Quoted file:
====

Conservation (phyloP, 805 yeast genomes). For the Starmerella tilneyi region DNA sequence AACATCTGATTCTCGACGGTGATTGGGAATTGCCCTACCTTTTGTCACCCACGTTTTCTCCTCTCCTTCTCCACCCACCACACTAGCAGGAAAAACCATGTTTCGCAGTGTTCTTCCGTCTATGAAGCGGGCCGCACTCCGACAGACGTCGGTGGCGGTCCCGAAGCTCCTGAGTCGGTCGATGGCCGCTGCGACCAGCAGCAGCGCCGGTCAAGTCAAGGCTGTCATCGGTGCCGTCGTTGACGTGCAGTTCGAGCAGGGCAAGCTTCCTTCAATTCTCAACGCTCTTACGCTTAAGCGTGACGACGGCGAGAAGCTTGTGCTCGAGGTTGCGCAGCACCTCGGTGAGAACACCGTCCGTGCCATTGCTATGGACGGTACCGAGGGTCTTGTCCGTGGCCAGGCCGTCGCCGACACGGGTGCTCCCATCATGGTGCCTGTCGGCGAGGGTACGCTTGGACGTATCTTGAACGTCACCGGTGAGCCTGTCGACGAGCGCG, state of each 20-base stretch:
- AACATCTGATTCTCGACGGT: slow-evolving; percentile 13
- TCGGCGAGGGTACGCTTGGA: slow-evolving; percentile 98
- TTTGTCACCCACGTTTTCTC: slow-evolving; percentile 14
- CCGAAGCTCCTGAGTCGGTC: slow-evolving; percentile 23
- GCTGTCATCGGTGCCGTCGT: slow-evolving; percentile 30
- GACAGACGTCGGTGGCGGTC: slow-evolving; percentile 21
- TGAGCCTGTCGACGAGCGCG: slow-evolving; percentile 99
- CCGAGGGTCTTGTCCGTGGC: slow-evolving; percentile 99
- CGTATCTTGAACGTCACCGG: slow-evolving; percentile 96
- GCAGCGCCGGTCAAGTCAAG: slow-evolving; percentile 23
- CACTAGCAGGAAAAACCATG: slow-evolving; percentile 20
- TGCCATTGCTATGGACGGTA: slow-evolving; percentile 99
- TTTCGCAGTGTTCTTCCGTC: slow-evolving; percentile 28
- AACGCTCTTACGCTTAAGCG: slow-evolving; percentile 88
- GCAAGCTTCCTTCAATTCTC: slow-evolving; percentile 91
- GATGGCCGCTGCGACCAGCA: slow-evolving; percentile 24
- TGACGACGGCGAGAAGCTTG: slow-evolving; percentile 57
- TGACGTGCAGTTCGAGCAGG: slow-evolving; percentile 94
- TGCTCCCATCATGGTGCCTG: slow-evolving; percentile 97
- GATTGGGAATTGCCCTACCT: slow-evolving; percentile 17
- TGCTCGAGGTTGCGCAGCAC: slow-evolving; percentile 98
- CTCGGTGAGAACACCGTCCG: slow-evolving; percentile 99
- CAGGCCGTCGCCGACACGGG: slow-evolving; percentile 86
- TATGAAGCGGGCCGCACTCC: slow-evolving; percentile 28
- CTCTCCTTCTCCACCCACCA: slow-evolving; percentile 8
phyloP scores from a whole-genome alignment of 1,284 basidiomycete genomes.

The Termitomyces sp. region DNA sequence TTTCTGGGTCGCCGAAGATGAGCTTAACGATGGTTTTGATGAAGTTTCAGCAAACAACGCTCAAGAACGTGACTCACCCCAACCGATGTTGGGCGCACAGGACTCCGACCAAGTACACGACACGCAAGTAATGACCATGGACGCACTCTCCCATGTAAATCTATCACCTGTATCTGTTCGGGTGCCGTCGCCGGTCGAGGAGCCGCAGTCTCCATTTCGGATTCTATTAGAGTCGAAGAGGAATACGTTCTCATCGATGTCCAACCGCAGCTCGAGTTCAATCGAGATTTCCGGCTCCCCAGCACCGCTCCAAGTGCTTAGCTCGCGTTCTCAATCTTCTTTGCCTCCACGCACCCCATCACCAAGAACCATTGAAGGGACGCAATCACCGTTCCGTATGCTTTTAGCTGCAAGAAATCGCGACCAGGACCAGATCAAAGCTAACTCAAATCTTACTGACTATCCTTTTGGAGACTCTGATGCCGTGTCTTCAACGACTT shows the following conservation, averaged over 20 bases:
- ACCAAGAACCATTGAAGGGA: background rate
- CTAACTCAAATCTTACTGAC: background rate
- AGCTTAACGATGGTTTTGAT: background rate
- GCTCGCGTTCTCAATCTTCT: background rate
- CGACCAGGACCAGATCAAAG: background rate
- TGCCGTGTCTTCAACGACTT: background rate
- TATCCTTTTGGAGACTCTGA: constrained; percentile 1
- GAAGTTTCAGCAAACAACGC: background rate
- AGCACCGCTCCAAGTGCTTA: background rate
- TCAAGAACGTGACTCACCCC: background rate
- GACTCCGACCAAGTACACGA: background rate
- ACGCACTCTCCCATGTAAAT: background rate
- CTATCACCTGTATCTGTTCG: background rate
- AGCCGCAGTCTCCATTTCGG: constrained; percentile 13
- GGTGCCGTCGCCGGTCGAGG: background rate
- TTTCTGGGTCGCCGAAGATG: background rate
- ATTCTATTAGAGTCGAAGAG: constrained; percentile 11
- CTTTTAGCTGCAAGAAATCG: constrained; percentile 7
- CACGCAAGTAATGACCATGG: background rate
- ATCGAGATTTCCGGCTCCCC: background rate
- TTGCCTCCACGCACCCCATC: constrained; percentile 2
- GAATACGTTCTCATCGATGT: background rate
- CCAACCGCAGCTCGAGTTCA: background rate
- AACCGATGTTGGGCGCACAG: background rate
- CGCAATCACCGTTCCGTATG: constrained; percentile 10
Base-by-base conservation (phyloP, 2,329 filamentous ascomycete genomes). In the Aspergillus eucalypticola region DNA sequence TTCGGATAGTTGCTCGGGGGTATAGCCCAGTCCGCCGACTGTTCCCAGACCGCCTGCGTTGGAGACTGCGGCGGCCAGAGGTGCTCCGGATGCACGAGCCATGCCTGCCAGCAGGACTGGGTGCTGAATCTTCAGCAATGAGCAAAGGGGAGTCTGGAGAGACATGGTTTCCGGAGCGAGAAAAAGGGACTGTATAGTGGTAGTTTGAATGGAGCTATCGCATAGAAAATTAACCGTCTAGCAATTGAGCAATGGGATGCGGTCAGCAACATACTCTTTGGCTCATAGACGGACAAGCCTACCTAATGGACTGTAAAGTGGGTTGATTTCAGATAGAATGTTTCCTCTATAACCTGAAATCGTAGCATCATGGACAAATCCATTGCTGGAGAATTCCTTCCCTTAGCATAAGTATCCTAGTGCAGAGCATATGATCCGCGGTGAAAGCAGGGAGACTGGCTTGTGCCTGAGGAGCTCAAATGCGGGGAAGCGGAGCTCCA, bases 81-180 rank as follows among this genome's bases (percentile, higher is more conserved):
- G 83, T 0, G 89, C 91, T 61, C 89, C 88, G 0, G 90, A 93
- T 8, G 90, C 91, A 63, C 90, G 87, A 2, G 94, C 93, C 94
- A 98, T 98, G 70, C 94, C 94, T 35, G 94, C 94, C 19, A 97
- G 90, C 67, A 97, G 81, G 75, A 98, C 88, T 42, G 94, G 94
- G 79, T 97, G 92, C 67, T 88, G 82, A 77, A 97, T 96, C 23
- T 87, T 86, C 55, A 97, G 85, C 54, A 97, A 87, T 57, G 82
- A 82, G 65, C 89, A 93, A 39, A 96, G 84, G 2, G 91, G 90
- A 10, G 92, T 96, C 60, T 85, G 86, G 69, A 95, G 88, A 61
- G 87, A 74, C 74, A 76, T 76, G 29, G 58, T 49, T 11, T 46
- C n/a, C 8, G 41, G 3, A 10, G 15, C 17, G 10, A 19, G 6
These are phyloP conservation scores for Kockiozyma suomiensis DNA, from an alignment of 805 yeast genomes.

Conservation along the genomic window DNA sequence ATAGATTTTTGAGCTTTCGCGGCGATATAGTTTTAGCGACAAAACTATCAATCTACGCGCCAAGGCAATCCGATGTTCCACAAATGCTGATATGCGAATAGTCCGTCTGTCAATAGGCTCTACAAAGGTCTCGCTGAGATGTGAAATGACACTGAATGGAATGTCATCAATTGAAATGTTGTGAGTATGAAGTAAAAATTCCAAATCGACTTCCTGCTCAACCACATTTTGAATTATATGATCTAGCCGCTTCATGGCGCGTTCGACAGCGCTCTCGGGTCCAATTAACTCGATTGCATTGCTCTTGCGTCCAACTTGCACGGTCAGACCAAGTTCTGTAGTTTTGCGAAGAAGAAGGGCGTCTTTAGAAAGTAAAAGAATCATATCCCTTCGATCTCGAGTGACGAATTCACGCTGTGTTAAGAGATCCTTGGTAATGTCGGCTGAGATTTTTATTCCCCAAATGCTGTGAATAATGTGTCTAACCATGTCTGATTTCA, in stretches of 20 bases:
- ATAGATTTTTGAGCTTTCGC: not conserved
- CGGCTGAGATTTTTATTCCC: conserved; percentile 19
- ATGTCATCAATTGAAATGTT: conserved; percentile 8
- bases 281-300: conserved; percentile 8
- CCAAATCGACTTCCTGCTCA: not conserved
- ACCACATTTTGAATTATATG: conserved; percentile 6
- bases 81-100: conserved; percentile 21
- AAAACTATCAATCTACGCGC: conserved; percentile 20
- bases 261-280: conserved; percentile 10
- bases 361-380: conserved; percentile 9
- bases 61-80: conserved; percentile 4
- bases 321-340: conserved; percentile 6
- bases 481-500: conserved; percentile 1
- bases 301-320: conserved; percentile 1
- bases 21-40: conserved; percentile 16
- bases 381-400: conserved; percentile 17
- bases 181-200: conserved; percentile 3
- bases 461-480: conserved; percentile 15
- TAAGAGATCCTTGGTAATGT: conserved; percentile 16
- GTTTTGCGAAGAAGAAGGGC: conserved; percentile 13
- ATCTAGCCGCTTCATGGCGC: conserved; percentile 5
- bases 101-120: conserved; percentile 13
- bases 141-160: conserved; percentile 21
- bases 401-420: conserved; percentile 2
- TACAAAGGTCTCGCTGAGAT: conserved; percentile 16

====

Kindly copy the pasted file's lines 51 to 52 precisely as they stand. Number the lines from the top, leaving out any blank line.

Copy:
- CCAACCGCAGCTCGAGTTCA: background rate
- AACCGATGTTGGGCGCACAG: background rate